If I just happen to hear him on a radio program, I wouldn’t believe that Mr. Custer Deocaris has a Ph D. Somehow society has given me the impression that someone with a Ph D should look like an old, white-haired professor with glasses. A stereotypical person with a Ph D should be so dedicated to his field that somehow conversations would be boring. But when Mr. Deocaris was interviewed by our professor in class, he answered the questions in a lively way – as if we were watching a talk show.
He talked about how he became freer in college as opposed to his former self in high school. He joined a political org, got involved with theater arts, and took creative writing classes on top of his acad load in MBB. He graduated with latin honors and just when I thought “if only he play sports...”, he told us that he used to be on a dragonboat team. He also told us how he went to Japan and accidentally applied to study chem instead of bio, and how he managed to impress the professors during his entrance exam by his entertaining presentation. Aside from this, he also talked about his past time of writing bills, and pushing advocacies such as meatless Mondays, etc. Being a people person has greatly helped him in his work, and at the end of his talk he suggested that we should smile always and eat vegetables.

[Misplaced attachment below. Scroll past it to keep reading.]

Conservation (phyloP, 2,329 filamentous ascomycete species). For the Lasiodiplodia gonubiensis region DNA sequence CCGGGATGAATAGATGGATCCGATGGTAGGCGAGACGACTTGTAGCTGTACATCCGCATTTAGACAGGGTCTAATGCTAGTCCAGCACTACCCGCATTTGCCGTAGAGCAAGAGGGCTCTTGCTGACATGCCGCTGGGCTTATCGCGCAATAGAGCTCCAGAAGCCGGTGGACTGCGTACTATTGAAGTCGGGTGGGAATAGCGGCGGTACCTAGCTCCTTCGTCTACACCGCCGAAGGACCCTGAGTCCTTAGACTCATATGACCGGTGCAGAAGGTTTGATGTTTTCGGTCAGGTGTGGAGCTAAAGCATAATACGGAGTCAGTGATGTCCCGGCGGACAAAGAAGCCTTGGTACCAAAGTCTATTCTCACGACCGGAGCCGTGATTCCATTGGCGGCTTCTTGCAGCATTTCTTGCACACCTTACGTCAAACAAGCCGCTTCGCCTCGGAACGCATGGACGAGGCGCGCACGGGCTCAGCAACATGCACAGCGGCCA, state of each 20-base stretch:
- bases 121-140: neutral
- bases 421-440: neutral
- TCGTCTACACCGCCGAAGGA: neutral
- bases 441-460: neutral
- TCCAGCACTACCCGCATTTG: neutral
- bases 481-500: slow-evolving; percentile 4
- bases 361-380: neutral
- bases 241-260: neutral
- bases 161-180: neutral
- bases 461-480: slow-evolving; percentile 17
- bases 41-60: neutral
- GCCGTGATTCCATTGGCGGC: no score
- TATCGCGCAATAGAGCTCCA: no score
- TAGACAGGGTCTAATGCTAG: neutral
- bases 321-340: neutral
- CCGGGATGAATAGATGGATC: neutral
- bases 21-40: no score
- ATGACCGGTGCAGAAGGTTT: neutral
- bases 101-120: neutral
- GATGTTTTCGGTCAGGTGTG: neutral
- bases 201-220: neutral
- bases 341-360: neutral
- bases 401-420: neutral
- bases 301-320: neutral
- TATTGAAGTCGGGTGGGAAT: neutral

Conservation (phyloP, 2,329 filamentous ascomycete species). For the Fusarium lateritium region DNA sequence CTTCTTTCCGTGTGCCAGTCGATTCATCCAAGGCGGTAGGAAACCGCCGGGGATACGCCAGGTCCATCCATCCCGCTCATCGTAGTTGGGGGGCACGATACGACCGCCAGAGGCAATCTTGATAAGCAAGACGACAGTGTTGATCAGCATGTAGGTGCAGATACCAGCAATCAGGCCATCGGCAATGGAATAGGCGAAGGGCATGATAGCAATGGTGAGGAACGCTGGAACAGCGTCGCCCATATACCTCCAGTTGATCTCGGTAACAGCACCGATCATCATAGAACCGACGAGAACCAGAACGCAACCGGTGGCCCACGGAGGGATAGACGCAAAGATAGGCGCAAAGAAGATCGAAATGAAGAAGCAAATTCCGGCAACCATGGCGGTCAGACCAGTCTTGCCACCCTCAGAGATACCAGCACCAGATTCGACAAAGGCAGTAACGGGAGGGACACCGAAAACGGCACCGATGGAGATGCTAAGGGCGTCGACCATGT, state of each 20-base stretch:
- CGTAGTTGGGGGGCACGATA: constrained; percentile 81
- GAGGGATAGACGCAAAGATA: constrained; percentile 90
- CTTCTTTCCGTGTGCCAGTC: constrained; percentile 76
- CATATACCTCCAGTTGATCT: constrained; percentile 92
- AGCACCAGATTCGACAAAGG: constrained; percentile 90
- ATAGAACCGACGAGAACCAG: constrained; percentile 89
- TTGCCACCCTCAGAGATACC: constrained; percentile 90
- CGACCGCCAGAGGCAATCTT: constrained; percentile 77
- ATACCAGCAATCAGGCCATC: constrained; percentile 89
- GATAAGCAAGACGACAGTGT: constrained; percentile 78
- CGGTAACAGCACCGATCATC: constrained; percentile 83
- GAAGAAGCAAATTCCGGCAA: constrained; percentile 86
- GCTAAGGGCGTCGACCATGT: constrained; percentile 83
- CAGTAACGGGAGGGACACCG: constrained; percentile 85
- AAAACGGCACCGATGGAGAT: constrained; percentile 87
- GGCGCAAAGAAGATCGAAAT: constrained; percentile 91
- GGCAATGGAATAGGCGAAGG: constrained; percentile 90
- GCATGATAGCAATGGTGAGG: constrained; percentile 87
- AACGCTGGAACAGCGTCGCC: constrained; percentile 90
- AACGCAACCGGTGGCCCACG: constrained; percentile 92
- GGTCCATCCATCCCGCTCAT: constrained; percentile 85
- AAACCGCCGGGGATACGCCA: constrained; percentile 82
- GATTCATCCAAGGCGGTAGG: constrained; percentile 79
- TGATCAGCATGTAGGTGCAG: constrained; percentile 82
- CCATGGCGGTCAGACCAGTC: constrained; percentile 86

After hearing all he had to say, I was startstruck - He is probably the most well rounded person I know. Coming from the same high school (even college) as he is, I felt like I should be doing more with my life. His story has greatly inspired me to fear less and to do better in the field that I chose. Though people have different views in success in life, I respect his determination to pursue the things he love, and to help out others (in his advocacies, radio shows, etc.) along the way – this makes him successful in his own way.
Lastly, his talk has also reminded me that whatever knowledge or skill I learn from my field, it would be useless if I didn’t have the necessary people skills to supplement it with – because at the end of the day, you just can’t separate Science and technology from the society.